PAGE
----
Resisting an Officer with Violence in Florida: Legal Guidance from an Experienced Attorney
Under Sec. 843.01, Florida Statutes, the crime of Resisting an Officer with Violence requires three elements to be proved:
- Knowingly and willfully resisting, obstructing, or opposing an officer or process server;
- The officer or process server was lawfully engaged in executing a legal duty;
- Threatening or causing violence against the officer or process server.
Penalties for Resisting an Officer with Violence in Florida
Resisting an Officer with Violence is a third-degree felony in Florida, subject to up to 5 years in prison, 5 years of probation, and a $5,000 fine. The severity level of this charge under the Criminal Punishment Code is 5 (or 28 points). However, there’s no mandatory minimum sentence unless there are aggravating circumstances like prior criminal convictions.
Defending against a Charge of Resisting an Officer with Violence
Resisting Excessive Force: Even though resisting an arrest because the officer lacks authority is not permissible, you can use non-deadly force to protect yourself against excessive force. However, it’s important to note that your actions must only be in self-defense, and not an attempt to escape the arrest.
Lack of Knowledge of Officer’s Status: If you weren’t aware that the individual was an officer or process server, especially if they were undercover or in an unmarked car, you cannot be held guilty of Resisting an Officer with Violence.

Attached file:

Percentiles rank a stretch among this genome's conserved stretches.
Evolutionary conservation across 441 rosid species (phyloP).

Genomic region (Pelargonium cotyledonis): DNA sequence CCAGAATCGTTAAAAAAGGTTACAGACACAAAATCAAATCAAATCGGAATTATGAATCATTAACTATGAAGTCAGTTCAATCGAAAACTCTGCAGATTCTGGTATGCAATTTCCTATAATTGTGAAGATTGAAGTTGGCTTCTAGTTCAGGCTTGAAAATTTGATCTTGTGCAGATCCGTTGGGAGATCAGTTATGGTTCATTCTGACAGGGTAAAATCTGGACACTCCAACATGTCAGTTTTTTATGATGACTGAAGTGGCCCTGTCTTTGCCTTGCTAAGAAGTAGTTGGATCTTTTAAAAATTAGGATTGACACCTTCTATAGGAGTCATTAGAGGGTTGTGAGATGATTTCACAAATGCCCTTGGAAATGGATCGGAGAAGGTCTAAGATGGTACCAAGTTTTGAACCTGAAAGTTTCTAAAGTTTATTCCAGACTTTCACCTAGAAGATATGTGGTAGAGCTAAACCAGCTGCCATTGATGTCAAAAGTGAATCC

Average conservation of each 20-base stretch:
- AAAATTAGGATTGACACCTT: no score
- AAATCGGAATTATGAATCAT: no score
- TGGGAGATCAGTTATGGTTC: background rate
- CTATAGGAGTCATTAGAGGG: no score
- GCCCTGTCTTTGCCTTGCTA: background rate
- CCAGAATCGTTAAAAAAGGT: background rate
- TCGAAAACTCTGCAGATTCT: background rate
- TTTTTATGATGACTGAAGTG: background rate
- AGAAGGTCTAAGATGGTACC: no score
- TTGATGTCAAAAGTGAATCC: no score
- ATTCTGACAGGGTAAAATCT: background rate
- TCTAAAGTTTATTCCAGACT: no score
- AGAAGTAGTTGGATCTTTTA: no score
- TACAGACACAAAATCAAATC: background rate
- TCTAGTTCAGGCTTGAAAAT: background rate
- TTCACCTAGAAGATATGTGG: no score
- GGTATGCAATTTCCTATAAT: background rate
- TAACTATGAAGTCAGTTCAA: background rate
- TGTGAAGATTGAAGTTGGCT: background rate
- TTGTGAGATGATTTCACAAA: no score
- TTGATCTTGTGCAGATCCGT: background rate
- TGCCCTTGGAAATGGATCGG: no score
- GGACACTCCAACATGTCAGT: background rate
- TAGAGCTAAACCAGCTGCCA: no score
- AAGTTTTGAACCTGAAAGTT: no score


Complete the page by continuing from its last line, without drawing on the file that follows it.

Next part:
Other Potential Defenses
There are various other strategies we can employ to challenge the State’s case or demonstrate your innocence. These include, but are not limited to, moving to suppress evidence obtained in violation of your constitutional rights, presenting alibi evidence, and showing that there’s no evidence supporting the charge.
Frequently Asked Questions
1. What is considered “excessive force” by a police officer?
Excessive force refers to situations where an officer uses physical force beyond what is necessary to accomplish a lawful police purpose.
2. What are my rights if I am accused of Resisting an Officer with Violence?
You have the right to remain silent, the right to an attorney, and the right to a fair trial. If you believe your rights have been violated, your attorney can move to suppress any resulting evidence.
3. Can I be charged if I didn’t know the person I was resisting was a police officer?
Under Florida law, you cannot be convicted of Resisting an Officer with Violence if you didn’t know the person was an officer or process server.
4. How can an attorney help me fight a charge of Resisting an Officer with Violence?
An experienced criminal defense attorney can help challenge the state’s case, move to suppress illegally obtained evidence, or present defenses that may lead to a reduction or dismissal of your charges.
5. What can I expect in terms of penalties if convicted?
Resisting an Officer with Violence is a third-degree felony in Florida. Conviction can result in up to 5 years in prison or probation, and a $5,000 fine.
If you’re facing charges for resisting an officer with violence, it’s crucial to consult a lawyer promptly. The best chance for a successful defense is to have an aggressive and determined criminal lawyer by your side.
Leppard Law has been recognized by Expertise.com as one of the “Best Criminal Defense Attorneys in Orlando” from 2016-2022. Don’t gamble with your future. Call Leppard Law: Florida Criminal Defense Attorneys at 407-476-4111 for a free consultation.